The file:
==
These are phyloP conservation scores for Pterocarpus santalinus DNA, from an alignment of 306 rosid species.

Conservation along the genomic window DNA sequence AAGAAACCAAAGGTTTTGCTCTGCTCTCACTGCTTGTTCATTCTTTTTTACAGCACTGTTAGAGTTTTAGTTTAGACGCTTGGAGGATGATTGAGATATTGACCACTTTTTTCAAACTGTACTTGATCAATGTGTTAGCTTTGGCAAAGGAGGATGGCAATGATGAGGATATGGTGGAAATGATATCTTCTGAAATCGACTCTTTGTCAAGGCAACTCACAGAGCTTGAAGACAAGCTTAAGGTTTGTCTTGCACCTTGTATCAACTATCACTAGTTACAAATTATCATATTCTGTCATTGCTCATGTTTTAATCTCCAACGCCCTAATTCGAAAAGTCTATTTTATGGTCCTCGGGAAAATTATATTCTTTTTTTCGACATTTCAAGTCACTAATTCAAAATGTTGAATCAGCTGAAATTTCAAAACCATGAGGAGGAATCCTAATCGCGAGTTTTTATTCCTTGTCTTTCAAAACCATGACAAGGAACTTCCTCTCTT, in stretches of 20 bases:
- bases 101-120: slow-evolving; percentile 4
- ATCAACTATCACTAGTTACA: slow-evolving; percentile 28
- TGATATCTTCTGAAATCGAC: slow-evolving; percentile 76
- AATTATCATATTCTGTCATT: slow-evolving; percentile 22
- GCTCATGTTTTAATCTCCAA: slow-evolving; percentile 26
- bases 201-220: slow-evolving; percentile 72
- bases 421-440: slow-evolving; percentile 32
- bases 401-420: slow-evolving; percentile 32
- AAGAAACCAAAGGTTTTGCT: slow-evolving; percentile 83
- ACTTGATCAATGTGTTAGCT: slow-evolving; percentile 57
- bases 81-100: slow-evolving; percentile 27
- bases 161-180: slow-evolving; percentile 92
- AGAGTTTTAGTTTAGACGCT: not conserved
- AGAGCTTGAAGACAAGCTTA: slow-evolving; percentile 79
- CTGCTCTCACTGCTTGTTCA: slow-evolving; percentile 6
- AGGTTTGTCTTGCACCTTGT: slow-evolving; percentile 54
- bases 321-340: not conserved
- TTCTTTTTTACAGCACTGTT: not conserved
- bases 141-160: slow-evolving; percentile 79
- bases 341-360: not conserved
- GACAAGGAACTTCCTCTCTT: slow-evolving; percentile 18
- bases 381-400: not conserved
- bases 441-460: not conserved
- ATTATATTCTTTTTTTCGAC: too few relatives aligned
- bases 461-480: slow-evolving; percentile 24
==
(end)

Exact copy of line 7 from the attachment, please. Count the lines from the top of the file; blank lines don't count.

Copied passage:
- GCTCATGTTTTAATCTCCAA: slow-evolving; percentile 26